Over the last year, I began looking periodically at the yamas and niyamas, sets of guiding principles in yoga on living an ethical life. While both are part of the eight limbs of yoga, one way of differentiating between the two is thinking of the yamas as providing guidance on interacting with others and the world, while the niyamas are more internally focused and how we may treat ourselves.
A few months ago after I began to dive into the yamas, I studied satya (truthfulness), one of the yamas. And asteya follows along that line. Asteya is non-stealing, or not taking from others, which is also a form of truthfulness, no? Honesty in actions and in what’s ours. When hearing non-stealing, the first thing that may come to mind is taking something physical that belongs to someone else. And yes, that is a part of asteya. However, that’s not all there is to it. It’s not just something physical, though that is certainly one form of not taking, but also non-tangible things like time or energy.
In Nicolai Bachman’s The Path of the Yoga Sutras, he gives an example – among several aspects of asteya – of not listening. He writes: “If we interrupt someone during a conversation, we steal their right to be heard.” And I know that this spring, one thing I am trying more to do is to listen.
I hadn’t thought to explore asteya with this particular post in relation to what is happening in the world and in our communities, but as so often seems to be the case with my yoga practice, it turned out to feel like the right time.
But what about gifts, which is receiving something from another? Bachman does spend some time noting that the giving and receiving of gifts is different. It can depend upon the intent behind the gift: is the gift given with the intent to receive something in return or with the intent to give joy to the receiver? The latter is a way of practicing asteya.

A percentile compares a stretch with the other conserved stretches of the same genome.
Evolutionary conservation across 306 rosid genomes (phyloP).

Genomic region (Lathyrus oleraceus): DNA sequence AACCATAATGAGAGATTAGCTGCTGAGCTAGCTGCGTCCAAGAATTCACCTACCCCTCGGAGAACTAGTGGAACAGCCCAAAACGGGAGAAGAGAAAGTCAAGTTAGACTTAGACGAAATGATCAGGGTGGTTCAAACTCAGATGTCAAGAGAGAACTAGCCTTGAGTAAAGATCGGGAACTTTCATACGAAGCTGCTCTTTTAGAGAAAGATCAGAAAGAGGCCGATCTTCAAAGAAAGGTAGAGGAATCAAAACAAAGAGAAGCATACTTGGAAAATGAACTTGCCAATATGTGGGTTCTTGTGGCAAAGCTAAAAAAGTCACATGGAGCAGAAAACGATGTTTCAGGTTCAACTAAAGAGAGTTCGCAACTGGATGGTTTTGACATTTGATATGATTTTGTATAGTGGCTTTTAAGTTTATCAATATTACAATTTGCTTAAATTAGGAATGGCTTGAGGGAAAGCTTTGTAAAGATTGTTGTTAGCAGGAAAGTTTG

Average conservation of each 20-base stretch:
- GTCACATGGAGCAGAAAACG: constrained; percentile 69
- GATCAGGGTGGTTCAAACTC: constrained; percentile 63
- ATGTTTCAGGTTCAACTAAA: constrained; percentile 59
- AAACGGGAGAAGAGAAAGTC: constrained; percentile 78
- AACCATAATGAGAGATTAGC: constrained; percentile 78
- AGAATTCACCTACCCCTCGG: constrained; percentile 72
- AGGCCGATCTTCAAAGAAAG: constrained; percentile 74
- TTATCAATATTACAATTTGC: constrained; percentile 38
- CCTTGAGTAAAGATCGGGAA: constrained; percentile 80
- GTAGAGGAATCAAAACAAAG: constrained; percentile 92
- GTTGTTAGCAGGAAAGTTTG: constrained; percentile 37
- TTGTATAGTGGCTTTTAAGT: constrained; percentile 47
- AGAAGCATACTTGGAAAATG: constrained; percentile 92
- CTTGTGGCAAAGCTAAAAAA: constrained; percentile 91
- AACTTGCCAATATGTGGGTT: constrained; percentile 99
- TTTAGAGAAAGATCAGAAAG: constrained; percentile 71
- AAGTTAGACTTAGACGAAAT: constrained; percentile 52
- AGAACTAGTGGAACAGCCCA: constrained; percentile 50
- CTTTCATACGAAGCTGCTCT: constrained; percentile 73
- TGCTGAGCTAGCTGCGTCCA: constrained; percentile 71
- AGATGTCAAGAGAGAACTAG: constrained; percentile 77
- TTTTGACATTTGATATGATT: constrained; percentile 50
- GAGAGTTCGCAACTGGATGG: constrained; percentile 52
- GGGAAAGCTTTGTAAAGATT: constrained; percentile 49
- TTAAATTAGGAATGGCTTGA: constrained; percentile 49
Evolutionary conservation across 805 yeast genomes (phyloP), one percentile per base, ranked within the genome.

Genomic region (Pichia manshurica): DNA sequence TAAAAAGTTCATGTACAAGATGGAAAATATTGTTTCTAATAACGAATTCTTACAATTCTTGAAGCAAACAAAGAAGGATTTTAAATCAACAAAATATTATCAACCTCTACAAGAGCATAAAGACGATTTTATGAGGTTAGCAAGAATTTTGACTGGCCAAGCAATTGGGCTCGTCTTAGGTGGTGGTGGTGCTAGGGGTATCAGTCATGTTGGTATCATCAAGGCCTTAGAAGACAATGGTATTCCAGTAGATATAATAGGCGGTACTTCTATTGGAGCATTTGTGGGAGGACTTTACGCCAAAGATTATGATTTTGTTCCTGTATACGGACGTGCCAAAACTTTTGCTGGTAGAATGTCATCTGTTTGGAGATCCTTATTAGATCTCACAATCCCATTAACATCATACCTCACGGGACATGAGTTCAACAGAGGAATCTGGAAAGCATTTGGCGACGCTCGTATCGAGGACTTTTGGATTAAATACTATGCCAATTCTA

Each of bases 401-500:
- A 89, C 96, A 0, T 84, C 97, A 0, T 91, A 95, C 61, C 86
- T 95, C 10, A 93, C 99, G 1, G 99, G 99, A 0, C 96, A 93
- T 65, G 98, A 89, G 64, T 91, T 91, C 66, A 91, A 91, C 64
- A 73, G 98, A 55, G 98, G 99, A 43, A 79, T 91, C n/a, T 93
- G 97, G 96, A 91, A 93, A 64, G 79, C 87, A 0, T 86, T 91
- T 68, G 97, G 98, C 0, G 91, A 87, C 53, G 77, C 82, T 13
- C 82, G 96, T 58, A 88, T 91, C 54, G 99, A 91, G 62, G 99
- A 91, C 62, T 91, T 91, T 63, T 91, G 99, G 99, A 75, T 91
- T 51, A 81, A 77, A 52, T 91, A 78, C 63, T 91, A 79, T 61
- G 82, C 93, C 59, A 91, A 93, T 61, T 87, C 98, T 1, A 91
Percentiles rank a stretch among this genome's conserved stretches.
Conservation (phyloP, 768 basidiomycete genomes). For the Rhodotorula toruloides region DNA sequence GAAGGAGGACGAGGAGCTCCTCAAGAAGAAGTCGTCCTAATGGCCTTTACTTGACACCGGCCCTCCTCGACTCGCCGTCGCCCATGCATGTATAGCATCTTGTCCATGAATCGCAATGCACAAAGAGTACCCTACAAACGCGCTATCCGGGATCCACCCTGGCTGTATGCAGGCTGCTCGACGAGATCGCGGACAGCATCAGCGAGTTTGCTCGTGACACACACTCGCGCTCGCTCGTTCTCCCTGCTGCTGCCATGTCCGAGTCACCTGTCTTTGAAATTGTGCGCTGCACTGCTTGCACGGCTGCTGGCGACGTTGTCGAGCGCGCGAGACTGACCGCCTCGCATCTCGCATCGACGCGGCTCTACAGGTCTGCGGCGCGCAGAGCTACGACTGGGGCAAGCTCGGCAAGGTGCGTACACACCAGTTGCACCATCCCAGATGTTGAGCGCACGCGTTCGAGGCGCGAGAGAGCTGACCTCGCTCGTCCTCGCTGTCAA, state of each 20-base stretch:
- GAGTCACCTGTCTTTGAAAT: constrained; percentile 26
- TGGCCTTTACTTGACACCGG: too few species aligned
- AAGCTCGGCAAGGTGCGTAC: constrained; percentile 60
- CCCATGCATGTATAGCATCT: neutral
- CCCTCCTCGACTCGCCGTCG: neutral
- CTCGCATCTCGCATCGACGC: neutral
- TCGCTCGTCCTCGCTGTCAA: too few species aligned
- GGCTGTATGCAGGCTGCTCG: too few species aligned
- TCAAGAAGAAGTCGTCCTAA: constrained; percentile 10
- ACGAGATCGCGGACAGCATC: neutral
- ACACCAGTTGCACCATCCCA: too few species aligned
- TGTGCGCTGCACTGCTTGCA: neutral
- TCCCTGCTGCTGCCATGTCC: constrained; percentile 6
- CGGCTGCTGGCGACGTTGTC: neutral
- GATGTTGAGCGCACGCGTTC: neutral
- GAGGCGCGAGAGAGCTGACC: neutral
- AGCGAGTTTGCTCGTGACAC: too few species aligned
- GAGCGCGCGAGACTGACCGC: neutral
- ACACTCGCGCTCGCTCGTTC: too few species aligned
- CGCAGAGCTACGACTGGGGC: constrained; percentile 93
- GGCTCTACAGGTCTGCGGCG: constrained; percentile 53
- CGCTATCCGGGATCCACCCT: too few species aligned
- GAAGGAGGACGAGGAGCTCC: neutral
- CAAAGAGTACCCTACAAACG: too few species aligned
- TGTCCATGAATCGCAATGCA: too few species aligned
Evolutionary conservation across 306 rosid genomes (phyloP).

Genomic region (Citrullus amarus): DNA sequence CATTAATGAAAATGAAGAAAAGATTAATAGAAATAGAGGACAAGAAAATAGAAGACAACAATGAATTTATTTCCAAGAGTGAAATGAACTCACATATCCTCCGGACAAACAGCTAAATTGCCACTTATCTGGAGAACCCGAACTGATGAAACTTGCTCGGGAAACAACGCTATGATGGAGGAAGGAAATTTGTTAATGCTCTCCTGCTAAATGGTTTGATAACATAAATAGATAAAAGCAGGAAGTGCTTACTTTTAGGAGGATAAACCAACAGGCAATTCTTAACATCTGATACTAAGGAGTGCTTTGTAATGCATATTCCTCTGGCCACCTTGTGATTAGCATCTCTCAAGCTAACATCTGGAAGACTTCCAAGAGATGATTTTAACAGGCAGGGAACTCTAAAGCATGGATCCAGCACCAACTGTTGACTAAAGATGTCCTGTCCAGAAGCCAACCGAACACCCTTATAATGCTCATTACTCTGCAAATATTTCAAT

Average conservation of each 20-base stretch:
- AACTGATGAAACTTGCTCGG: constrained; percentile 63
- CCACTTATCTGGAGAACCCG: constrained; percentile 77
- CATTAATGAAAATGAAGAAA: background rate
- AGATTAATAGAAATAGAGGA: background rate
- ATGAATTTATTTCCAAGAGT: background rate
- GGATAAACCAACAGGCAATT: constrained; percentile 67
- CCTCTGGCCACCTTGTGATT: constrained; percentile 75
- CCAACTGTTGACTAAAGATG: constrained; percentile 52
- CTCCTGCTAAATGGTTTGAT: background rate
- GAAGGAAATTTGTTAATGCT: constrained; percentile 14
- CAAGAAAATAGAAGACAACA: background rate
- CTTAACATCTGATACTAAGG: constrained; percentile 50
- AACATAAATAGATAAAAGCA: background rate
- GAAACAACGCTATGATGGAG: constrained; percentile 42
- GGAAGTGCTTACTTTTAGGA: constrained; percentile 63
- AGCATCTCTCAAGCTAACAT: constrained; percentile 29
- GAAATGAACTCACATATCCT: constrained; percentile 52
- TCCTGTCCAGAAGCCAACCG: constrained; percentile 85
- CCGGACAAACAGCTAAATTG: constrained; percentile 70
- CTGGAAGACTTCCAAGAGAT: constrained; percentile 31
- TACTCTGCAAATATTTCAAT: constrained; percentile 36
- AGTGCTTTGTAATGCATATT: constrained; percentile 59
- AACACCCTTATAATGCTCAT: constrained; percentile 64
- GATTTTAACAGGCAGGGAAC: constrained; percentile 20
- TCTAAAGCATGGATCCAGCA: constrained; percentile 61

That being said, one should be aware of giving too much without receiving in return. Giving too much depletes the ability to continue to give. And this is not counterintuitive. Yes, the intent behind giving is important, but continuing to give and not receiving is depleting. It can lessen one’s energy, which then prevents continuing to give. It’s something I’ve been seeing more of this spring, with online posts about not being able to give from an empty cup. It’s not selfish to take care of one’s self. By doing so, we strengthen our ability to give.
I like that in his book, Bachman uses the interpretation of “not taking from others,” since asteya can represent so much more than taking a physical object. Let’s go back to that idea of listening. I am more aware this year of listening and how I listen. I want to listen and to learn, but with this idea of both giving and receiving, there is also that reminder that this may be my time to listen, but I do also have a voice. To give and receive, there are times to listen and to speak, times to give, and also times to receive. And it goes back to how I treat and respect myself and others.